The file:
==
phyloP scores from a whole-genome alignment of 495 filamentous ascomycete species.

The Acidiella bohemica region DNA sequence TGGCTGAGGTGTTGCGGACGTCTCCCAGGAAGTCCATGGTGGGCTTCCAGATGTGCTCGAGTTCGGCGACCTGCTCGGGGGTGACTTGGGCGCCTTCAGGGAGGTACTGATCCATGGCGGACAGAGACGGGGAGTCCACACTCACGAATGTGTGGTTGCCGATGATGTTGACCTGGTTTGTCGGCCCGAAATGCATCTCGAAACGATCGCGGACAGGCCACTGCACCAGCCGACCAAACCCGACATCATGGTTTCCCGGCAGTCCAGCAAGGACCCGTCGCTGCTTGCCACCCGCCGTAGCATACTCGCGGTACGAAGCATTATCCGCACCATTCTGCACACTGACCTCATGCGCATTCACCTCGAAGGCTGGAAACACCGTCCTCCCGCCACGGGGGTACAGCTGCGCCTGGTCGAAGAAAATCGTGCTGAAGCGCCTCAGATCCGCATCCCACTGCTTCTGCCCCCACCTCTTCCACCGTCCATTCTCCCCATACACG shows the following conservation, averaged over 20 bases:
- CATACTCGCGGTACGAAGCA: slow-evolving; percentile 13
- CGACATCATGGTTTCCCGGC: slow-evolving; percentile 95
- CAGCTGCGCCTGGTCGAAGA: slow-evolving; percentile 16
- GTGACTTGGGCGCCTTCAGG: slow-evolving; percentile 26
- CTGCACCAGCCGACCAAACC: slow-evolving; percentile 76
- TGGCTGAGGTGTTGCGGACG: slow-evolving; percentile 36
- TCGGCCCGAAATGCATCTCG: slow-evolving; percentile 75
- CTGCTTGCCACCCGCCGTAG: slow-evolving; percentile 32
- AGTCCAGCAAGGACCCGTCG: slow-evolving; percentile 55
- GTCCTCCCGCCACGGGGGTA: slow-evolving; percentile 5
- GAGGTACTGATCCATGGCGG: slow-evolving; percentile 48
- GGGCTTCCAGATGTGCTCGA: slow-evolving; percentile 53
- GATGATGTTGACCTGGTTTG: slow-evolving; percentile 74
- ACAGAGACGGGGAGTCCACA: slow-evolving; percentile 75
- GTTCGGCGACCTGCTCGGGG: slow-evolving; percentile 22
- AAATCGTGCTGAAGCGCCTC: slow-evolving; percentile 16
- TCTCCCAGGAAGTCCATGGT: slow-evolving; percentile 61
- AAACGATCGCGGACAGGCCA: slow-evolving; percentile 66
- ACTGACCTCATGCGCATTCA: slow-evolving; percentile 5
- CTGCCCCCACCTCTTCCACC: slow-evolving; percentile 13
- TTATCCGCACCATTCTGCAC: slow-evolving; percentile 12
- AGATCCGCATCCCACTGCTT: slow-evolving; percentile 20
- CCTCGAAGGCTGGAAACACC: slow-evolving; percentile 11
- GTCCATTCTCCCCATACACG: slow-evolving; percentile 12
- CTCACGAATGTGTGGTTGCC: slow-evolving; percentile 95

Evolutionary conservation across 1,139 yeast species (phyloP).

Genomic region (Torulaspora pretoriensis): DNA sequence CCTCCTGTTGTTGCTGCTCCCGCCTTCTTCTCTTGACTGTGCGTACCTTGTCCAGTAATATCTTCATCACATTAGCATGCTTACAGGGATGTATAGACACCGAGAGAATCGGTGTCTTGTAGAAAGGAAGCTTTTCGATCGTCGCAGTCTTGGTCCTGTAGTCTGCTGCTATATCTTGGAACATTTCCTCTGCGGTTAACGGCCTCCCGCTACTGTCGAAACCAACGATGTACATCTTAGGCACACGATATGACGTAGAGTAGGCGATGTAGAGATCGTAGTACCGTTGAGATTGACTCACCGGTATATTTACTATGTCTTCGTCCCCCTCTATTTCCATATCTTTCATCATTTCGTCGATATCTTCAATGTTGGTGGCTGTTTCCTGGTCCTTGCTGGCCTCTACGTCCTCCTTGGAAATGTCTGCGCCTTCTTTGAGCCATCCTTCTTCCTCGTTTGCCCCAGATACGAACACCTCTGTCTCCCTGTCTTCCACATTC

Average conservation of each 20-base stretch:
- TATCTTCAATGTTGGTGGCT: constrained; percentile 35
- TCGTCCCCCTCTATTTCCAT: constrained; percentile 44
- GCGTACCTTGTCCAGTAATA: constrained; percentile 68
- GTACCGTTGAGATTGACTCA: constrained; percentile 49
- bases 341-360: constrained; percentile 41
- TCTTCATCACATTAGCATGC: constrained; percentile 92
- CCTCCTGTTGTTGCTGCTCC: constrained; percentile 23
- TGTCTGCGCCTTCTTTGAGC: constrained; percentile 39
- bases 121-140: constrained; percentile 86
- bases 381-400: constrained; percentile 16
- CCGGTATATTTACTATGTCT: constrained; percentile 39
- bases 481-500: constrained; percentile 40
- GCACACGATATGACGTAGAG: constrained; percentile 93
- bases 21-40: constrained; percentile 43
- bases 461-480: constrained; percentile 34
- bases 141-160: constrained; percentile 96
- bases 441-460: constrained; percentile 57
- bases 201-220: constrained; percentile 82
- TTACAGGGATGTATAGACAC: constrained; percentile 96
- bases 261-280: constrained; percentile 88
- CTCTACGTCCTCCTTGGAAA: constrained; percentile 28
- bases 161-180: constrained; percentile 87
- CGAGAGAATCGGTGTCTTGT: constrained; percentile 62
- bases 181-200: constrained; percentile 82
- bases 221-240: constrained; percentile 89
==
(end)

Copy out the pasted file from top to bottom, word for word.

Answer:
phyloP scores from a whole-genome alignment of 495 filamentous ascomycete species.

The Acidiella bohemica region DNA sequence TGGCTGAGGTGTTGCGGACGTCTCCCAGGAAGTCCATGGTGGGCTTCCAGATGTGCTCGAGTTCGGCGACCTGCTCGGGGGTGACTTGGGCGCCTTCAGGGAGGTACTGATCCATGGCGGACAGAGACGGGGAGTCCACACTCACGAATGTGTGGTTGCCGATGATGTTGACCTGGTTTGTCGGCCCGAAATGCATCTCGAAACGATCGCGGACAGGCCACTGCACCAGCCGACCAAACCCGACATCATGGTTTCCCGGCAGTCCAGCAAGGACCCGTCGCTGCTTGCCACCCGCCGTAGCATACTCGCGGTACGAAGCATTATCCGCACCATTCTGCACACTGACCTCATGCGCATTCACCTCGAAGGCTGGAAACACCGTCCTCCCGCCACGGGGGTACAGCTGCGCCTGGTCGAAGAAAATCGTGCTGAAGCGCCTCAGATCCGCATCCCACTGCTTCTGCCCCCACCTCTTCCACCGTCCATTCTCCCCATACACG shows the following conservation, averaged over 20 bases:
- CATACTCGCGGTACGAAGCA: slow-evolving; percentile 13
- CGACATCATGGTTTCCCGGC: slow-evolving; percentile 95
- CAGCTGCGCCTGGTCGAAGA: slow-evolving; percentile 16
- GTGACTTGGGCGCCTTCAGG: slow-evolving; percentile 26
- CTGCACCAGCCGACCAAACC: slow-evolving; percentile 76
- TGGCTGAGGTGTTGCGGACG: slow-evolving; percentile 36
- TCGGCCCGAAATGCATCTCG: slow-evolving; percentile 75
- CTGCTTGCCACCCGCCGTAG: slow-evolving; percentile 32
- AGTCCAGCAAGGACCCGTCG: slow-evolving; percentile 55
- GTCCTCCCGCCACGGGGGTA: slow-evolving; percentile 5
- GAGGTACTGATCCATGGCGG: slow-evolving; percentile 48
- GGGCTTCCAGATGTGCTCGA: slow-evolving; percentile 53
- GATGATGTTGACCTGGTTTG: slow-evolving; percentile 74
- ACAGAGACGGGGAGTCCACA: slow-evolving; percentile 75
- GTTCGGCGACCTGCTCGGGG: slow-evolving; percentile 22
- AAATCGTGCTGAAGCGCCTC: slow-evolving; percentile 16
- TCTCCCAGGAAGTCCATGGT: slow-evolving; percentile 61
- AAACGATCGCGGACAGGCCA: slow-evolving; percentile 66
- ACTGACCTCATGCGCATTCA: slow-evolving; percentile 5
- CTGCCCCCACCTCTTCCACC: slow-evolving; percentile 13
- TTATCCGCACCATTCTGCAC: slow-evolving; percentile 12
- AGATCCGCATCCCACTGCTT: slow-evolving; percentile 20
- CCTCGAAGGCTGGAAACACC: slow-evolving; percentile 11
- GTCCATTCTCCCCATACACG: slow-evolving; percentile 12
- CTCACGAATGTGTGGTTGCC: slow-evolving; percentile 95

Evolutionary conservation across 1,139 yeast species (phyloP).

Genomic region (Torulaspora pretoriensis): DNA sequence CCTCCTGTTGTTGCTGCTCCCGCCTTCTTCTCTTGACTGTGCGTACCTTGTCCAGTAATATCTTCATCACATTAGCATGCTTACAGGGATGTATAGACACCGAGAGAATCGGTGTCTTGTAGAAAGGAAGCTTTTCGATCGTCGCAGTCTTGGTCCTGTAGTCTGCTGCTATATCTTGGAACATTTCCTCTGCGGTTAACGGCCTCCCGCTACTGTCGAAACCAACGATGTACATCTTAGGCACACGATATGACGTAGAGTAGGCGATGTAGAGATCGTAGTACCGTTGAGATTGACTCACCGGTATATTTACTATGTCTTCGTCCCCCTCTATTTCCATATCTTTCATCATTTCGTCGATATCTTCAATGTTGGTGGCTGTTTCCTGGTCCTTGCTGGCCTCTACGTCCTCCTTGGAAATGTCTGCGCCTTCTTTGAGCCATCCTTCTTCCTCGTTTGCCCCAGATACGAACACCTCTGTCTCCCTGTCTTCCACATTC

Average conservation of each 20-base stretch:
- TATCTTCAATGTTGGTGGCT: constrained; percentile 35
- TCGTCCCCCTCTATTTCCAT: constrained; percentile 44
- GCGTACCTTGTCCAGTAATA: constrained; percentile 68
- GTACCGTTGAGATTGACTCA: constrained; percentile 49
- bases 341-360: constrained; percentile 41
- TCTTCATCACATTAGCATGC: constrained; percentile 92
- CCTCCTGTTGTTGCTGCTCC: constrained; percentile 23
- TGTCTGCGCCTTCTTTGAGC: constrained; percentile 39
- bases 121-140: constrained; percentile 86
- bases 381-400: constrained; percentile 16
- CCGGTATATTTACTATGTCT: constrained; percentile 39
- bases 481-500: constrained; percentile 40
- GCACACGATATGACGTAGAG: constrained; percentile 93
- bases 21-40: constrained; percentile 43
- bases 461-480: constrained; percentile 34
- bases 141-160: constrained; percentile 96
- bases 441-460: constrained; percentile 57
- bases 201-220: constrained; percentile 82
- TTACAGGGATGTATAGACAC: constrained; percentile 96
- bases 261-280: constrained; percentile 88
- CTCTACGTCCTCCTTGGAAA: constrained; percentile 28
- bases 161-180: constrained; percentile 87
- CGAGAGAATCGGTGTCTTGT: constrained; percentile 62
- bases 181-200: constrained; percentile 82
- bases 221-240: constrained; percentile 89